lesson plans
I developed
these plans to help me teach this unit. All the materials are easily
bought. Please feel free to use them for your own.
Lesson Plans for the Unit
Lesson 1
Materials: balls and Styrofoam and straws
1. Begin the unit by playing with balls and discussing how
they move. Play Charades where kids act out a game they play
with a ball.
2. Discuss how we had to get the ball started with a push or
a pull. That will be called a force from now on. Give the students
balls. The students describe and play with the balls. They will drop the ball 5 times on a
rug and on a floor from waist level. Discuss again how it moves
higher on the floor. 3. The students repeat the experiment with a little more
push to the ball and see what happens. Discuss.
4. The students receive Styrofoam and a straw. They try to blow the Styrofoam plate across the room over the table, the floor
and the rug. Discuss which has the easiest trip. Introduce the word friction.
Lesson 2
Materials: balls, Styrofoam plates, straw, sandpaper, ramps
1. Review what we did last week.
2. Review how many different ways we got the balls to move
and the Styrofoam to move.
3. Discuss how certain things move easier on the floor than
on the rug. Review the concept of friction.
4. The students use the ramp with the balls and roll it over different
surfaces, like sandpaper, aluminum foil, rugs, and pillows. Discuss
which surface had the most friction and which had the least.
5. The students use the ramp with the Styrofoam and straws and
roll it over different surfaces, like sandpaper, aluminum foil, rugs, and
pillows. Discuss which surface had the most friction and which
had the least.
Lesson 3
Materials: balls, little cars, ramps, aluminum foil, sandpaper
1. The students review what we did last week.
2. Review how many different ways we got the balls to
move and what materials slowed it down.
3. Review the concepts of friction and force.
4. The students use the ramp with little cars and roll it over
different surfaces, like sandpaper, aluminum foil, rugs, and pillows. Discuss which surface had the most friction and which had the least.
5. Draw pictures of what we did and discovered.
Lesson 4
Materials: pencils and paper
1. Review all they have been doing. Write down all the ideas of what
they have found.
2. Discuss how an experiment goes.
3. Start asking questions that begin with "I wonder what would happen if…"
4. Make a list of 4 "I wonder" questions and let the children think about
a answer about moving things.
5. List questions in order of preference, and decide which they would most like to work with.
6. Let them write down the question.
7. Let them think of what they could do with this question.
Lesson 5
Materials: meter sticks, different size balls
1. The students review what we did last week.
2. Review how many different ways we got the balls to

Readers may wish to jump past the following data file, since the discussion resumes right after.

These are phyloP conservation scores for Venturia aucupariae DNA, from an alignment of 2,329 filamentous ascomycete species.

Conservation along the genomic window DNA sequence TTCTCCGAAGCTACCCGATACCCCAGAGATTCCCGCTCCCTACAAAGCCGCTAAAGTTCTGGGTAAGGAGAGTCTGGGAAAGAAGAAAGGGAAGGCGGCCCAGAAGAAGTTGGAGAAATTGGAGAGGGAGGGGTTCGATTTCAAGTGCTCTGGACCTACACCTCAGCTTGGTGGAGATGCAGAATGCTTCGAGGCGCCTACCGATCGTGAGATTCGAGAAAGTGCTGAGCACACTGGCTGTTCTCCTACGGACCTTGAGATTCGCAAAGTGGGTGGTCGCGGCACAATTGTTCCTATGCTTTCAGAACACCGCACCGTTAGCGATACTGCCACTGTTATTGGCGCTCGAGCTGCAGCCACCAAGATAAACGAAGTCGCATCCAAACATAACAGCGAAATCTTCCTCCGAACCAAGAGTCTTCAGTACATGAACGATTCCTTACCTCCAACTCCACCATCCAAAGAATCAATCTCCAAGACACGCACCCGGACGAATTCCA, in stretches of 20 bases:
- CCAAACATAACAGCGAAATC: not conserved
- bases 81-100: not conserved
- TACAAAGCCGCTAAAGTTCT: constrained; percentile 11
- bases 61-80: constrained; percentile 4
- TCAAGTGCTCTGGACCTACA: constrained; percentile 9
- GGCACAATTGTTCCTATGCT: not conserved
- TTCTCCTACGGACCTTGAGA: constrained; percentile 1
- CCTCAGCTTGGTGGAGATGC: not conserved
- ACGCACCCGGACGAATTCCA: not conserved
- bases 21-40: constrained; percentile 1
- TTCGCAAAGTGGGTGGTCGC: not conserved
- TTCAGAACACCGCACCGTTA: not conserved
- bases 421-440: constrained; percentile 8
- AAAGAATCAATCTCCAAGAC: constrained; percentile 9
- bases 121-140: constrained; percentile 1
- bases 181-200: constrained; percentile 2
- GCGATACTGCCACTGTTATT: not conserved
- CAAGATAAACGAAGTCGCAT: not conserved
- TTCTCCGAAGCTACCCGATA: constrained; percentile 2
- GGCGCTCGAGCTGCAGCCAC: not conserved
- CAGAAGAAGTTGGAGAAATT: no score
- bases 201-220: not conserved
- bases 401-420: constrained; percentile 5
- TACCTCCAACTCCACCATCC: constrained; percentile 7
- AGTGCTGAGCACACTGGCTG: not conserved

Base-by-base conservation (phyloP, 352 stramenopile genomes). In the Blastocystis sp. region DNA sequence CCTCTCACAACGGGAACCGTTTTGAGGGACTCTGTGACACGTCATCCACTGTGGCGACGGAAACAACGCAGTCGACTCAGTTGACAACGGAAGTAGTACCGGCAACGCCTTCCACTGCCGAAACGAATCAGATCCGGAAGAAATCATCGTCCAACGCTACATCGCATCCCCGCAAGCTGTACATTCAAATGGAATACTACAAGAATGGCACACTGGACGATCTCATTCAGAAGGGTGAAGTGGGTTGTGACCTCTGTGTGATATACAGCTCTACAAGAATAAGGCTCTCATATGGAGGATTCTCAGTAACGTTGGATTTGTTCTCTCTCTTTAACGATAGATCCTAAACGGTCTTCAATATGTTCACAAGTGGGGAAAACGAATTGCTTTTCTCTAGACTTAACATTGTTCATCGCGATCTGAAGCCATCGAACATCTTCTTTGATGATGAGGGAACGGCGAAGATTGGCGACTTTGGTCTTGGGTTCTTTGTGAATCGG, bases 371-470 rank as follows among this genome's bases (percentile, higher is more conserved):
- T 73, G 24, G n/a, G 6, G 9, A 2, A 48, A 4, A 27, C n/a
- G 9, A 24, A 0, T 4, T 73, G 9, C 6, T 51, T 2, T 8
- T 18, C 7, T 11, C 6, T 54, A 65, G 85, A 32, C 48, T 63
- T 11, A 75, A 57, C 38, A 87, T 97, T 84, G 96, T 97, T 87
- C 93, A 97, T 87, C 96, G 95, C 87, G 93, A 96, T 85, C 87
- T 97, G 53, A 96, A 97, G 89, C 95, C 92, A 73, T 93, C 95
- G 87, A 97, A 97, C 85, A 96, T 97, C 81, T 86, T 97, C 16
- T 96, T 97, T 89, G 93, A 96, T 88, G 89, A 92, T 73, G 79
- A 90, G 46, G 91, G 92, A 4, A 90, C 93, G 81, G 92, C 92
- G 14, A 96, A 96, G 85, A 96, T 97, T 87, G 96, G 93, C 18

move and what materials slowed them down. 3. Review the concept of friction and force. See worksheet
section.
4. Introduce the idea of measurement. Practice measuring
the distance of things with meter sticks.
5. Roll a ball and measure how far it goes.
Lesson 6
Materials: balls, marbles, ramps, aluminum foil, sandpaper, meter sticks,
worksheet
1. The students review what we did last lesson.
2. Review how many different ways we got the balls to
move and what materials slowed them down. 3. Review the concept of friction and force.
4. The students use the ramp with little balls and roll it over
different surfaces, like sandpaper, aluminum foil, rugs, and pillows. Discuss which surface had the most friction and which had the least.
5. Measure how far the things move.
6. Draw pictures of what we did and discovered.
Lesson 7
The children went to The Franklin Institute. They did worksheet
2 at the museum. We discussed the trip. The children wrote
journals about the day.
Lesson 8/9
Materials: materials for experiment, paper, pencils
1. The students review what we did last week.
The children make decisions about what they are going to explore in their
own experiment.
2. The children make predictions about which object will answer
their exploration into movement better.
3. The children try out their experiment. Set
up a measuring chart so they can keep records of what they do.
4. The children try their own experiment out again using the measurement
table.
5.The students try this set up twice. They analyze
their results and write what they found.
Lesson 10
Materials: Student folder with data from the experiment
1. Ask the students to discuss their experiments.
2. Ask the students to write a good copy of what they
did in their experiment.
3. The students decorate their experiments.
4. The students review the experiments that they were doing
in the class. They orally summarize where they are and start writing
over the information they have gathered. Ask them to think about
their results and tell about them.
5. The students rewrite a good copy of the experiment.
Description of the Program
How It Meets School District Goals
Lesson Plans
Worksheet for Lessons
Examples of Kids Experiments
Franklin
InstituteHelpful Exhibits
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